instance, KDE updates that have been talked about elsewhere would likely
still go throguh as they enjoy widespread testing as part of the KDE SIG.



> >From an OLPC PoV, major updates are rather troubling. We put together
> two OSs based on Fedora (XO and XS OSs). We test the integrated OS
> quite a bit ("we" being an outstanding team of volunteers around the
> world), and we override a few packages, some of them very tightly
> coupled to the platform (that is -- likely victims of subtle
> interactions that may go haywire on a major update).
>
> Given that, wearing my "XS lead dev" hat, I hope that Fedora focuses
> its "update" policy on the safe, sane, low-risk bugfixes. Otherwise,
> downstream projects that do careful QA are between a rock and a hard
> place -- between taking potentially exploding updates or ignoring
> updates altogether... and missing out on important bugfixes.
>
This is an incomplete look at the picture. If you stop large and complex
bugfix updates for fear of what they do to integration at the Fedora level,
then OLPC will still miss out on the important bugfixes in their derived
distros. If they pull in the bugfixes becausee they deem them worthy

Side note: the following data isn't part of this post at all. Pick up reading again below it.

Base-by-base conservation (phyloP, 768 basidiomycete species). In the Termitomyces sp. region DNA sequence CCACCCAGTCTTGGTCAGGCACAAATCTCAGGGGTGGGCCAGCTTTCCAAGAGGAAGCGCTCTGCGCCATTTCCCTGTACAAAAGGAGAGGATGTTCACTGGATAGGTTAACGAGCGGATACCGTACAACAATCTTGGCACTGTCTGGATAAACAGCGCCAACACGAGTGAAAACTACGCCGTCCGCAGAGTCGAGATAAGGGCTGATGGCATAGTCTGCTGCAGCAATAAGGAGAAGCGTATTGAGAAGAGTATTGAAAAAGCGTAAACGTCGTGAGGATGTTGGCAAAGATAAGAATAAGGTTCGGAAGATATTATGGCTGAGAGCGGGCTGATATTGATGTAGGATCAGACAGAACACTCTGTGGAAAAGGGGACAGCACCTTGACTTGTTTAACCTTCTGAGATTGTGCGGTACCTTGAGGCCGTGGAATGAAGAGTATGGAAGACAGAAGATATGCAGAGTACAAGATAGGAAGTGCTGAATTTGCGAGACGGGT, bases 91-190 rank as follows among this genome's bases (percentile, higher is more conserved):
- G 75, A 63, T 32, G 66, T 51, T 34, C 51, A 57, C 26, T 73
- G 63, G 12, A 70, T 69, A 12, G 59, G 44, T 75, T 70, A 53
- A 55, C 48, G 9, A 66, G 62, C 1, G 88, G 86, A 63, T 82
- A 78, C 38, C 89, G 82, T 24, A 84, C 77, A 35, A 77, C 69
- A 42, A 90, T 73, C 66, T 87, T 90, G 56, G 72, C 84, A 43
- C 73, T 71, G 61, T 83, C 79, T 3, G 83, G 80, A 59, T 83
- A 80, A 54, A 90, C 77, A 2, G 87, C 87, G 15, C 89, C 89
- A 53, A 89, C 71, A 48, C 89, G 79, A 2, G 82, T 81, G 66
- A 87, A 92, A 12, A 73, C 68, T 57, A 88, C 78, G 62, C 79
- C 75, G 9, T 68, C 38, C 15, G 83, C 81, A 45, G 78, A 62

enough, then why shouldn't Fedora have shipped them in the first place and
let OLPC exclude them?

The Fedora maintainers need to judge whether a large and complex update
makes the user's experience enough better (for instance, by fixing a large
number of bugs or enough important bugs) that they should perform the
update. OLPC maintainers can decide whether they have the same values as
the Fedora maintainer. In no case can either Fedora or the OLPC maintainer
abandon their evaluation of the risks and rewards of consuming updates --
it's just a matter of whether the downstream has to package the update
themselves or exclude the update that was provided.

-Toshio
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Old 03-08-2010, 11:39 PM
Toshio Kuratomi
 
Default Proposed udpates policy change

On Mon, Mar 08, 2010 at 06:45:49PM -0500, Martin Langhoff wrote: